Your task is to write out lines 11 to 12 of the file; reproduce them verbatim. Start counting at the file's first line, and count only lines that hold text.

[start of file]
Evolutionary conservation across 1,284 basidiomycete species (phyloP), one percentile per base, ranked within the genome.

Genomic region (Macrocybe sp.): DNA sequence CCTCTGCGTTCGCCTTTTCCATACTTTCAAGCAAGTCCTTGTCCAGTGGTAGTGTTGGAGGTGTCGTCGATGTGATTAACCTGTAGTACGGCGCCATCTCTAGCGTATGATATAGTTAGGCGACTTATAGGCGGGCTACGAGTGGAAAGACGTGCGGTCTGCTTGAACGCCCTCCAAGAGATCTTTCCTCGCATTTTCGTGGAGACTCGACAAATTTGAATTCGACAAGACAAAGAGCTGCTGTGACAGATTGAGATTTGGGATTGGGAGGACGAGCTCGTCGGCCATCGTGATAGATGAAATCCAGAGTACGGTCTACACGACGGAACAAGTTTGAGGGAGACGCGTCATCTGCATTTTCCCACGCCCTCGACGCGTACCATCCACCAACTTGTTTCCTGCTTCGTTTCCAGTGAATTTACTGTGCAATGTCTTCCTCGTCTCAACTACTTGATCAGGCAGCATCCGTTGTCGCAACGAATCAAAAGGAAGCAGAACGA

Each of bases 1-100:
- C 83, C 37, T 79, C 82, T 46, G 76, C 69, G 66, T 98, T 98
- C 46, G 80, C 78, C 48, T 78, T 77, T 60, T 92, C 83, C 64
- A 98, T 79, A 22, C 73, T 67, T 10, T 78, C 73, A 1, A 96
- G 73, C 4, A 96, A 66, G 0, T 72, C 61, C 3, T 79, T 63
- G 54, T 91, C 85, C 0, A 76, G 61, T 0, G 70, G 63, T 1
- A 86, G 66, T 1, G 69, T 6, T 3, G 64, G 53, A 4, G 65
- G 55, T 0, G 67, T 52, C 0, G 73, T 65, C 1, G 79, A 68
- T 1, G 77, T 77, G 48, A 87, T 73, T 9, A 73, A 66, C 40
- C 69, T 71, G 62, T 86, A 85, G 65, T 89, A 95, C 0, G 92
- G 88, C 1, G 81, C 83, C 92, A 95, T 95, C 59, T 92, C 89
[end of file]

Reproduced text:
- T 1, G 77, T 77, G 48, A 87, T 73, T 9, A 73, A 66, C 40
- C 69, T 71, G 62, T 86, A 85, G 65, T 89, A 95, C 0, G 92